As with Example 1, a manufacturing process is described for a particular light emitting element followed by a discussion of the performance observed with the resulting structure. Pt/Au alloy thin films, which had various atomic concentration ratios, were deposited on silicon nitride as a base material. Undoped diamond thin films of 3 μm thickness were subsequently grown on the substrates by microwave plasma CVD, and the Raman spectra of these diamond thin films were measured. In the Raman spectrum of diamond, there exists a characteristic peak from diamond at around 1333 cm-1, and it is well known that the full-width at half maximum (FWHM) of the peak is smaller when the quality of diamond is better.

FIG. 11 shows the relationship between the FWHM and the Pt concentration in the Pt alloy films. It is seen that a high quality diamond was obtained when the Pt atomic concentration is greater than 50 atomic %.

Example 4

As with Examples 1 and 3, a manufacturing process followed by observed characteristics of the resulting structure will be explained. A Pt circuit pattern of 2 μm in thickness was deposited on an alumina base (50 mm×50 mm) by sputtering. An undoped diamond thin film was grown to a 3 μm thickness on the substrate by microwave plasma CVD. Then, a circular mask of SiO2 with a diameter of 3 μm was formed on the surface of the undoped diamond thin film, and the area except for the masked area was etched to a 1.5 μm depth by Electron Cycrotron Resonance (ECR) plasma etching using oxygen gas. Then, a gate electrode circuit pattern was formed with Al at the bottom of the etched diamond. After the deposition of SiO2 film on the sample surface, the surface was planarized by Ar sputtering until the central diamond surface was exposed.

Subsequently, a transparent plate, on which a circuit pattern of the transparent electrode (ITO) of 0.5 μm in thickness and a fluorescent thin film had been deposited, was put on the surface of the diamond film so that the fluorescent thin film was put in contact with the diamond thin film. Thus, a flat panel display with diamond light emitting elements was made. A voltage of 25 V was applied between the Pt electrode as the lower electrode and the ITO as an upper electrode with the Pt electrode biased negatively, and the gate voltage was changed from -2 to 2 V. As a result, a color motion image was displayed.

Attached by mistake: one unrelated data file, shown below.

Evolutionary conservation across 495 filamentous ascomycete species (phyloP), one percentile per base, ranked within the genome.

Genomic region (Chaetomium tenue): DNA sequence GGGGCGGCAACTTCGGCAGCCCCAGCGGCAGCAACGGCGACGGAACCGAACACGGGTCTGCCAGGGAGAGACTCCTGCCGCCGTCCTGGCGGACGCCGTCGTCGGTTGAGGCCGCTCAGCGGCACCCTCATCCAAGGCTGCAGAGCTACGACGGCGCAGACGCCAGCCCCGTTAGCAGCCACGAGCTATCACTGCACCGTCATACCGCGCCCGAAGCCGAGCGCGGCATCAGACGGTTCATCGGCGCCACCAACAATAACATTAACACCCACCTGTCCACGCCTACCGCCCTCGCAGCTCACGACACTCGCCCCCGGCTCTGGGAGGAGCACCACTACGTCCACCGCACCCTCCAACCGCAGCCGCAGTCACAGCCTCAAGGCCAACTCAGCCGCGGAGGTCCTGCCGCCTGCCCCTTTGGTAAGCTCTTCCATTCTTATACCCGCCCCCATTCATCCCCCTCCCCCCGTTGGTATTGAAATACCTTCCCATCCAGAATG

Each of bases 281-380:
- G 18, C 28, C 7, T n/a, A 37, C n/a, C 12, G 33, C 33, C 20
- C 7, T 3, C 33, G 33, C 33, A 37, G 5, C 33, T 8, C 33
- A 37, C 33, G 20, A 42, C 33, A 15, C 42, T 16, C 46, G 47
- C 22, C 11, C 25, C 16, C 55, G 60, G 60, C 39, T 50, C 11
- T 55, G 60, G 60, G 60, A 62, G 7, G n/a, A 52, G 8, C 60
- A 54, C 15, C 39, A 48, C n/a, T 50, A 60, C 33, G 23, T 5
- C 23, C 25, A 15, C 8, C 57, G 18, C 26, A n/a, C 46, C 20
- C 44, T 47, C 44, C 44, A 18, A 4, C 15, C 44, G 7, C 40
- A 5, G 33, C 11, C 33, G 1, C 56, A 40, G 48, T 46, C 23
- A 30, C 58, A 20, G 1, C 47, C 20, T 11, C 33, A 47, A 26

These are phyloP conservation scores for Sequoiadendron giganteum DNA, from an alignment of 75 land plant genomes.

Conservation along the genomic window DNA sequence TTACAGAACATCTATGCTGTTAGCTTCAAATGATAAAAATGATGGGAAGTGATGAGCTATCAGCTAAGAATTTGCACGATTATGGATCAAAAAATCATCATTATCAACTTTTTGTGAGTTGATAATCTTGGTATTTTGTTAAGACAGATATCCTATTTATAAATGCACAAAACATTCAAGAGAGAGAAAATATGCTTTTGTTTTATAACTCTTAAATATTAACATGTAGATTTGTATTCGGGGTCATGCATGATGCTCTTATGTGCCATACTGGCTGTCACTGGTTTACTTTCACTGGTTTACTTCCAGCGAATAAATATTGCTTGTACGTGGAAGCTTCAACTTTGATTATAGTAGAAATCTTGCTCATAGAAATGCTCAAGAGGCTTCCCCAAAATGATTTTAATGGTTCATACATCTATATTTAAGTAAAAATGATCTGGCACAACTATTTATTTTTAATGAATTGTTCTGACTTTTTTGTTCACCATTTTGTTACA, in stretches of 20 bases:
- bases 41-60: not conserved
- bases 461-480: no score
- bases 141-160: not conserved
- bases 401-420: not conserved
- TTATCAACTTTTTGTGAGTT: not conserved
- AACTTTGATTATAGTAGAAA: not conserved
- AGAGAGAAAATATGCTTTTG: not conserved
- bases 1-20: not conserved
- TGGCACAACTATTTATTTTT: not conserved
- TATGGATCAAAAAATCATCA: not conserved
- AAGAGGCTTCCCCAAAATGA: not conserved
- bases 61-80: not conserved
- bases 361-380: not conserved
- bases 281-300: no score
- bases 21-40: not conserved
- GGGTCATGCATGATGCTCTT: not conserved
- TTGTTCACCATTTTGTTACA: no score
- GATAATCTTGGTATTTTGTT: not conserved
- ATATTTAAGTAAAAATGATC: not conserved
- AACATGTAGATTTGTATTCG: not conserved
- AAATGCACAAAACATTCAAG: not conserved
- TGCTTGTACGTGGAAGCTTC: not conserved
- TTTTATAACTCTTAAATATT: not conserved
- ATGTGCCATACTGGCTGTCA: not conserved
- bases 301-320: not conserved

Example 5

In Example 5, a heavily boron-doped diamond layer of 0.1 μm in thickness, in which the boron concentration was around 1019 /cm3, was formed on the Pt film prior to the deposition of the undoped diamond film. Then, an undoped diamond film was formed to a 3 μm thickness. After that, a flat panel display was formed in a similar way to that described in reference to Example 4. Then, a voltage of 25 V voltage was applied between the Pt electrode as a lower electrode and the ITO as an upper electrode with the Pt electrode biased positively, and applied voltages to the gate voltage were changed from -2 to 2 V. As a result, a color motion image was displayed.

Light emitting elements using diamond film have been discussed herein where features of the elements include a long lifetime and a high power handling capability. Flat panel displays using the diamond light emitting elements have been shown to exhibit a low electricity consumption and a high brightness. In the present light emitting elements, the carrier injection efficiency is greatly improved, when the surface of the lower electrode is rough. By doping boron in the diamond film and controlling the boron concentration properly, a light emission was obtained at a much lower voltage,

Obviously, numerous additional modifications and variations of the present invention are possible in light of the above teachings. It is therefore to be understood that within the scope of the appended claims, the invention may be practiced otherwise than as specifically described herein.

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Referenced by
Citing PatentFiling datePublication dateApplicantTitle
US6605352 *Nov 28, 2000Aug 12, 2003Saint-Gobain Ceramics & Plastics, Inc.Corrosion and erosion resistant thin film diamond coating and applications therefor
US7335921May 8, 2003Feb 26, 2008Zeolux CorporationLighting devices using feedback enhanced light emitting diode
WO2003096757A1 *May 8, 2003Nov 20, 2003Zeolux CorpFeedback enhanced ligth emitting device
WO2003101156A1 *May 8, 2003Dec 4, 2003Zeolux CorpDisplay devices using feedback enhanced light emitting diode
WO2003101157A1 *May 8, 2003Dec 4, 2003Zeolux CorpLighting devices using feedback enhanced light emitting diode
WO2011086550A2 *Jan 12, 2011Jul 21, 2011Novatrans Group SaSemiconductor structure with heat spreader and method of its manufacture
Classifications
U.S. Classification313/506, 313/512, 257/E33.074, 313/336, 313/509, 313/502, 313/309
International ClassificationH05B33/12, H05B33/22, H05B33/26
Cooperative ClassificationH01J63/06, H01J1/3044, H01J2329/0481, H01J31/127
European ClassificationH01J1/304B2, H01J31/12F4D, H01J63/06
Legal Events
DateCodeEventDescription
Jul 29, 2008FPExpired due to failure to pay maintenance fee
Effective date: 20080606
Jun 6, 2008LAPSLapse for failure to pay maintenance fees
Dec 17, 2007REMIMaintenance fee reminder mailed
Nov 4, 2003FPAYFee payment
Year of fee payment: 4
Jul 27, 1998ASAssignment
Owner name: KABUSHIKI KAISHA KOBE SEIKO SHO, JAPAN
Free format text: ASSIGNMENT OF ASSIGNORS INTEREST;ASSIGNOR:KOBASHI, KOJI;REEL/FRAME:009345/0487
Effective date: 19980615